Finally you are ready to start containers for the three different application roles.

There is a web frontend, a task worker and a task scheduler role. The scheduler role is limited to a single running container. You need to make sure to never have two containers for the scheduler running at the same time. If you use multiple physical machines, the scheduler must only run on one of them.

The web app and task worker roles both scale out and you can run as many of them as you want. You can tune the web instance with the variables GUNICORN_WORKERS and similar variables - see docker/ for details. You can run a single docker container per physical/virtual machine, or multiple with a system like Kubernetes.

All roles communicate via the database and Redis only, so can be run on different virtual or physical machines. The task workers load balance their work internally via data structures in Redis.

If you run multiple web frontend roles, you need to put a load balancer in front of them. The application does not use any sessions or cookies, so the load balancer can simply route traffic via round-robin.

You can configure the load balancer to use the /__lbheartbeat__ HTTP endpoint to check for application health.

If you want to use docker as your daemon manager run:

docker run -d --env-file env.txt \
    --volume /opt/geoip:/mnt/geoip
    mozilla/location:2021.11.23 scheduler

The /opt/geoip directory is the directory on the docker host, with the GeoLite2-City.mmdb file inside it. The /mnt/geoip/ directory corresponds to the GEOIP_PATH config section in the env.txt file.

The two other roles are started in the same way:

docker run -d --env-file env.txt \
    --volume /opt/geoip:/mnt/geoip
    mozilla/location:2021.11.23 worker

docker run -d --env-file env.txt \
    --volume /opt/geoip:/mnt/geoip
    -p 8000:8000/tcp
    mozilla/location:2021.11.23 web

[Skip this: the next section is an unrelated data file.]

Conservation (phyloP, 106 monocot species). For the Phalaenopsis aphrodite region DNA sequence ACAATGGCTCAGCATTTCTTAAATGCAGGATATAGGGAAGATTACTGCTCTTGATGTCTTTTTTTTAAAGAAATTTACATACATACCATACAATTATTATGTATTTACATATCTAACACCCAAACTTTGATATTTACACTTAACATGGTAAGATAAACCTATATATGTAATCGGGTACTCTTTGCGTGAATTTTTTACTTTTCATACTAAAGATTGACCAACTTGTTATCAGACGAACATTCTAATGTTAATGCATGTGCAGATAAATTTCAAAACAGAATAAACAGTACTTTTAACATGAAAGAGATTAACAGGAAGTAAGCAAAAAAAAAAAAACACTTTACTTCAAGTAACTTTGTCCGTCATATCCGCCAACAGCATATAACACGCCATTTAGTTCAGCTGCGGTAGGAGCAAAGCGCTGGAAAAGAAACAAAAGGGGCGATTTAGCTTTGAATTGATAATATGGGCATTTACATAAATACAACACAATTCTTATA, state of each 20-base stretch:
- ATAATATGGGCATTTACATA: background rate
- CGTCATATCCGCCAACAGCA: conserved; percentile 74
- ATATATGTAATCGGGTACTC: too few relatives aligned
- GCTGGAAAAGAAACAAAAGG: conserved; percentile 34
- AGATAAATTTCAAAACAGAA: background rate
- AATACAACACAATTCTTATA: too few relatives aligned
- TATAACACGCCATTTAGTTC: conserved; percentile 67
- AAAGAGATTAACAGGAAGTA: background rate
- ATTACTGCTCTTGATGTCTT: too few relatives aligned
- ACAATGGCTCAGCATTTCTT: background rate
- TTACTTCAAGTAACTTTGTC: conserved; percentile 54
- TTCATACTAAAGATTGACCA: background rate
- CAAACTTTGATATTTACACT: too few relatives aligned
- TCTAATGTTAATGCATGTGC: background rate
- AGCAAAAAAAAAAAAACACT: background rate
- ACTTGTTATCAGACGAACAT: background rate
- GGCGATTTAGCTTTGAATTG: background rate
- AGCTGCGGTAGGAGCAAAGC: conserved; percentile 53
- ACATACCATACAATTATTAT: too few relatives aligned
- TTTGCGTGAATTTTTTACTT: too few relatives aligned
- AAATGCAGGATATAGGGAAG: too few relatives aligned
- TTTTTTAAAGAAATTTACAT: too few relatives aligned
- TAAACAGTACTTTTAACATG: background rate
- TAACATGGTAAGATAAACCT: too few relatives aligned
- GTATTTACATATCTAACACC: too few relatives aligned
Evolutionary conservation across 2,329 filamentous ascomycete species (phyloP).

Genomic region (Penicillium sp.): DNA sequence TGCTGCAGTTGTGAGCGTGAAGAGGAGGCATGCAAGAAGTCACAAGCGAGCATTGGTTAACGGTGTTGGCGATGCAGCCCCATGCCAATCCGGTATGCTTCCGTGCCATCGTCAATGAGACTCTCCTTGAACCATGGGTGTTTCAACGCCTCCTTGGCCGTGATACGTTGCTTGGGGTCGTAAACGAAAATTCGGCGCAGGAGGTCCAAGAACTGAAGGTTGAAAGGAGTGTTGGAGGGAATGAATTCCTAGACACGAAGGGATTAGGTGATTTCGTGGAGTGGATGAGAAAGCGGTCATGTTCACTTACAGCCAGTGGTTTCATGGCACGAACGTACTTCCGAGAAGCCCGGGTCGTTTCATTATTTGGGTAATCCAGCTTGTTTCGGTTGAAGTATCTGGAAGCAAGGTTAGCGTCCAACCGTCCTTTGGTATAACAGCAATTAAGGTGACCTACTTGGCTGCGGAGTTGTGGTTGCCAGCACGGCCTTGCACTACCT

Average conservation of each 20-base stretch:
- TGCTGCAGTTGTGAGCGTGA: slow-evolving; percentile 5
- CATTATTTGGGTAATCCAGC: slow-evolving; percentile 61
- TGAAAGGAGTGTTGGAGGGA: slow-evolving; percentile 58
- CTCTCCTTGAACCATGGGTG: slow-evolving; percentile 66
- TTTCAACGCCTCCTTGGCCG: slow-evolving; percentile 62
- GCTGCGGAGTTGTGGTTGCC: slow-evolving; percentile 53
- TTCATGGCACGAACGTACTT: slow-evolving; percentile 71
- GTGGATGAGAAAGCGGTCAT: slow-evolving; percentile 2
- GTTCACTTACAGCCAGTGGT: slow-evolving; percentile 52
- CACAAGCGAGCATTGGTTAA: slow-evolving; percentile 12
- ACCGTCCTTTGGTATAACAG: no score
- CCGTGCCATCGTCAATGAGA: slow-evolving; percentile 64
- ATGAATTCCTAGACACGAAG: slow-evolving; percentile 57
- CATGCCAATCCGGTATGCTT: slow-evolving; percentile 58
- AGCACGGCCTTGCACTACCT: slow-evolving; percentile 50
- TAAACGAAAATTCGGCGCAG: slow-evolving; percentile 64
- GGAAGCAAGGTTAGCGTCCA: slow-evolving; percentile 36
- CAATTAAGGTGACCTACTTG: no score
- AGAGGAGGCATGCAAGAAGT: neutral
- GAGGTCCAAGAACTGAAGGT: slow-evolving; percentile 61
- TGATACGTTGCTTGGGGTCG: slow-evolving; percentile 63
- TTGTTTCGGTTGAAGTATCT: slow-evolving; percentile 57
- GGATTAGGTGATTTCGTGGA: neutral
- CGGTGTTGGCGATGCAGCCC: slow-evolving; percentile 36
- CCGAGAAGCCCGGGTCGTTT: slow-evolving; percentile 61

The web role can take an additional argument to map the port 8000 from inside the container to port 8000 of the docker host machine.

You can put a web server (e.g. Nginx) in front of the web role and proxy pass traffic to the docker container running the web frontend.

Runtime Checks

To check whether or not the application is running, you can check the web role, via:

curl -i http://localhost:8000/__heartbeat__

This should produce output like:

HTTP/1.1 200 OK
Content-Type: application/json
Date: Mon, 10 Jan 2022 23:34:25 GMT
Content-Length: 193
Connection: keep-alive

{"database": {"up": true, "time": 2, "alembic_version": "3be4004781bc"},
 "geoip": {"up": true, "time": 0, "age_in_days": 4, "version": "2022-01-06T16:20:21Z"},
 "redis": {"up": true, "time": 1}}

The __lbheartbeat__ endpoint has simpler output and doesn’t check the database / Redis backend connections. The application is designed to degrade gracefully and continue to work with limited capabilities without working database and Redis backends.

The __version__ endpoint shows what version of the software is currently running.

To test one of the HTTP API endpoints, you can use:

curl -H "X-Forwarded-For:" \

Change the command if you used a name other that test for a first API key in the Database Setup.

This should produce output like:

{"location": {"lat": 51.5142, "lng": -0.0931}

Test this with different IP addresses like to make sure the database file was picked up correctly.


In order to upgrade a running installation of Ichnaea to a new version, first check and get the docker image for the new version, for example:

docker pull mozilla/location:2021-11-23

Next up stop all containers running the scheduler and task worker roles. If you use docker’s own daemon support, the ps, stop and rm commands can be used to accomplish this.

Now run the database migrations found in the new image:

docker run -it --rm --env-file env.txt \
    mozilla/location:2.2.0 alembic upgrade head

The web app role can work with both the old database and new database schemas. The worker role might require the new database schema right away.

Start containers for the scheduler, worker and web roles based on the new image.

Depending on how you run your web tier, swich over the traffic from the old web containers to the new ones. Once all traffic is going to the new web containers, stop the old web containers.